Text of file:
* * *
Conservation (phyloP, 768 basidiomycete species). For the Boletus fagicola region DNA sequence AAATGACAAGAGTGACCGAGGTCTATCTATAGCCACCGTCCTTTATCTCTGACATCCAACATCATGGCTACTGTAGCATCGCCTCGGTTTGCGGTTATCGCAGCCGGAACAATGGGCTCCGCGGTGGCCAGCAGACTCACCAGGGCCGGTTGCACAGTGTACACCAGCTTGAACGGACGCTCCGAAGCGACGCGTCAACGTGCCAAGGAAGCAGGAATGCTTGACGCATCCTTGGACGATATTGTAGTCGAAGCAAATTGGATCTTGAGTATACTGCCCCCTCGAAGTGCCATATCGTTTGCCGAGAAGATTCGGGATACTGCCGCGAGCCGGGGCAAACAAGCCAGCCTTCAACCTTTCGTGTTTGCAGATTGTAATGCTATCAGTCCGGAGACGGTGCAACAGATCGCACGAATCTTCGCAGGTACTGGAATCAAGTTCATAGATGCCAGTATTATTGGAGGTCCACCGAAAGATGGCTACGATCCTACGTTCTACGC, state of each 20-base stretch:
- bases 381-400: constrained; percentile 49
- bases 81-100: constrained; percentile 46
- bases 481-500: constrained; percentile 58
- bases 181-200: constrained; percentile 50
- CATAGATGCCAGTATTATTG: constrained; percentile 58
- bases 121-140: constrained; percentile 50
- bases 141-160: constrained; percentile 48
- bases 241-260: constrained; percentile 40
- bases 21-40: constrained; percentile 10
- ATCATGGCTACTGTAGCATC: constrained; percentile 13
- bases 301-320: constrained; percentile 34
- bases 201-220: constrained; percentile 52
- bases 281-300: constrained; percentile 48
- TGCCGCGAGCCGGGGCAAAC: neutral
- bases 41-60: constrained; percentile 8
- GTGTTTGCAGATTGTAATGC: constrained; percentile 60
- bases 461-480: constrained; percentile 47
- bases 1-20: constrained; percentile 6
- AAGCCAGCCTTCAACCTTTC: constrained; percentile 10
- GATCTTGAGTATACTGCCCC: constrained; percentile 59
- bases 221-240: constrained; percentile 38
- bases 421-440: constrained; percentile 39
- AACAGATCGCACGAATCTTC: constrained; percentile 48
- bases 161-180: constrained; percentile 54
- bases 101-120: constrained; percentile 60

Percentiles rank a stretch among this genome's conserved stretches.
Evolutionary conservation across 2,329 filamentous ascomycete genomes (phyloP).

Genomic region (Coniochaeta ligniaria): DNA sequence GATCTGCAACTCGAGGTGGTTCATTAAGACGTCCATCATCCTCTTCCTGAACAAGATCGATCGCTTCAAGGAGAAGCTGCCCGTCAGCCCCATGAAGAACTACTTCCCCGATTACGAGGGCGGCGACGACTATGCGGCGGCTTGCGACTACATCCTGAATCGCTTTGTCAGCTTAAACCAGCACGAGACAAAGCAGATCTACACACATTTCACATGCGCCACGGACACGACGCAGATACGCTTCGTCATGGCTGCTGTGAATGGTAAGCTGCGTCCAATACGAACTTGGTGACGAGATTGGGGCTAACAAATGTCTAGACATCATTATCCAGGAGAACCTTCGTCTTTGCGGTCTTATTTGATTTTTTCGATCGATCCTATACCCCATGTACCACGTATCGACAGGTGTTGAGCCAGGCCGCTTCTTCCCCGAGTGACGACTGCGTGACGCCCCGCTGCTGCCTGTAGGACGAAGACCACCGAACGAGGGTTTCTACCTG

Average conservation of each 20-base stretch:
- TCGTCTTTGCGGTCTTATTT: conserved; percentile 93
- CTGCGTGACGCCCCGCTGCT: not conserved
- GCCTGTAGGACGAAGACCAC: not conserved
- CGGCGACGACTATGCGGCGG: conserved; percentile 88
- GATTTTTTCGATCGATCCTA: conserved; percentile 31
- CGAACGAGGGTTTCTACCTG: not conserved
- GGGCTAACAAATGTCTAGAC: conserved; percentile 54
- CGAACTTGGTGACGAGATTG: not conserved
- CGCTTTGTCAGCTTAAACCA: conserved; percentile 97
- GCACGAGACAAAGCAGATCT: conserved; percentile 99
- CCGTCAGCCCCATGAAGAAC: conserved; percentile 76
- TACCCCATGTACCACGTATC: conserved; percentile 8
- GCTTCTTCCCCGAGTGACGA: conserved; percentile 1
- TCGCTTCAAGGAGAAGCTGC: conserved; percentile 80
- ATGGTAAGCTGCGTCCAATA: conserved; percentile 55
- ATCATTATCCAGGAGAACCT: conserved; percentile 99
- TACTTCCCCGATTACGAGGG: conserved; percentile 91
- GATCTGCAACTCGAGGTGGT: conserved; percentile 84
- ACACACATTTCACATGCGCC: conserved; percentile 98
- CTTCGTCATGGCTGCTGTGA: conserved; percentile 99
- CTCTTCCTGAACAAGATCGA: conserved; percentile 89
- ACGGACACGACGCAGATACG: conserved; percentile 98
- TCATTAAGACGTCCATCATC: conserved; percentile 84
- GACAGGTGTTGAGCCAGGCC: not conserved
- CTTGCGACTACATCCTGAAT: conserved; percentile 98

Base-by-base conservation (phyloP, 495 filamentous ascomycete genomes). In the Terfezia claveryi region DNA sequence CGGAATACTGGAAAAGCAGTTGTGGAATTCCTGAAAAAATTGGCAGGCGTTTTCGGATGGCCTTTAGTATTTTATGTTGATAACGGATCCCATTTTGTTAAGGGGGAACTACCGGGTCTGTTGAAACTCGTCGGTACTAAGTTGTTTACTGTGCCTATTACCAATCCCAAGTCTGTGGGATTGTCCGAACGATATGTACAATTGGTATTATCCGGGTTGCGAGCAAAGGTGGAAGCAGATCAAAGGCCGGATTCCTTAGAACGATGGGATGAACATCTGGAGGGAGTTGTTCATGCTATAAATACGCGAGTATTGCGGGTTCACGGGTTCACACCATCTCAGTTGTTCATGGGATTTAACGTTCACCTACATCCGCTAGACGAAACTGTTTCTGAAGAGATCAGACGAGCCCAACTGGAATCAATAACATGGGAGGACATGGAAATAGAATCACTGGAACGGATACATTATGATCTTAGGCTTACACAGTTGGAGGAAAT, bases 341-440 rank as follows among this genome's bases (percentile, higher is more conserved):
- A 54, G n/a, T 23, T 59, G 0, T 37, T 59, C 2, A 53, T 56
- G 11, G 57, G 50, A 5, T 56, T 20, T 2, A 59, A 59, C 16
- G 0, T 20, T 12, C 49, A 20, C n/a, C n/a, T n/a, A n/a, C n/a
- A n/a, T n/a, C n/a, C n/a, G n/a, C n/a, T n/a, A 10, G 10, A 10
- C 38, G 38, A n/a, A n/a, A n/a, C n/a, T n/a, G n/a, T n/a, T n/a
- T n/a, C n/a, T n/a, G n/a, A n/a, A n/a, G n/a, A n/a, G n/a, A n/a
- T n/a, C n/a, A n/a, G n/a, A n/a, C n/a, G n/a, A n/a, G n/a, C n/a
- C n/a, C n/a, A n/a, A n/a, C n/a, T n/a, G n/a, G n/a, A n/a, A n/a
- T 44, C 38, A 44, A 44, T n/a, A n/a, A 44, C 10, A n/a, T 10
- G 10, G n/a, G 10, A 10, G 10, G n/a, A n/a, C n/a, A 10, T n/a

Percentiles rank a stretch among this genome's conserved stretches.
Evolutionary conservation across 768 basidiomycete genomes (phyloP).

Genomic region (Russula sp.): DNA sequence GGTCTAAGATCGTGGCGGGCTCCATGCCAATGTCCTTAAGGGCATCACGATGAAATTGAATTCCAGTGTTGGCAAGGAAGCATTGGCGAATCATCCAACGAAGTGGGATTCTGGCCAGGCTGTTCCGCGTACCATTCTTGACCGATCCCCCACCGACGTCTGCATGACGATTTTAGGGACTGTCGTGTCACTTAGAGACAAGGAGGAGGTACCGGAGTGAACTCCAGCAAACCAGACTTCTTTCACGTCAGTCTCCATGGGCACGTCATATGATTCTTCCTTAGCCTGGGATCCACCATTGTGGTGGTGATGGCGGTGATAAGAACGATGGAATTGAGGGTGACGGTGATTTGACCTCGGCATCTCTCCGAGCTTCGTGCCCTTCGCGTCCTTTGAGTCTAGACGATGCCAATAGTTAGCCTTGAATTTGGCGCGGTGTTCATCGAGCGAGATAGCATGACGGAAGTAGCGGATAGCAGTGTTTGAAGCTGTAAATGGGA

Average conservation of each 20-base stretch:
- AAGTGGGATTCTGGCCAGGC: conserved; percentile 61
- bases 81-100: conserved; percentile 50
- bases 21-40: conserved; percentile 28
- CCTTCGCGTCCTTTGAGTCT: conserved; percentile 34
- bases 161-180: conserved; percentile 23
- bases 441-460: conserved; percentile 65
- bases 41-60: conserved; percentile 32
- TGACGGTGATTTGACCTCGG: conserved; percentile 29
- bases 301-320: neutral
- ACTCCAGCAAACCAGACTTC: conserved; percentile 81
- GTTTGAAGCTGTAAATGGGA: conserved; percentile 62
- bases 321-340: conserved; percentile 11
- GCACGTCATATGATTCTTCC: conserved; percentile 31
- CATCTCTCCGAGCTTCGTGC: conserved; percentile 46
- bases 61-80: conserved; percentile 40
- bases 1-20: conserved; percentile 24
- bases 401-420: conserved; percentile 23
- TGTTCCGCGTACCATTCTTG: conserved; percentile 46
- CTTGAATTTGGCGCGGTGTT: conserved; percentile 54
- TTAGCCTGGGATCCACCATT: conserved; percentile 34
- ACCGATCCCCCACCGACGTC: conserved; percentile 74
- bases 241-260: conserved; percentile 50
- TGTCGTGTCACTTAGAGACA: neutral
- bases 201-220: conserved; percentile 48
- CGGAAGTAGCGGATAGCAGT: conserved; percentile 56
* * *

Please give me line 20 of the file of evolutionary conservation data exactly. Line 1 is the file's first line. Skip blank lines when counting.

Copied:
- AAGCCAGCCTTCAACCTTTC: constrained; percentile 10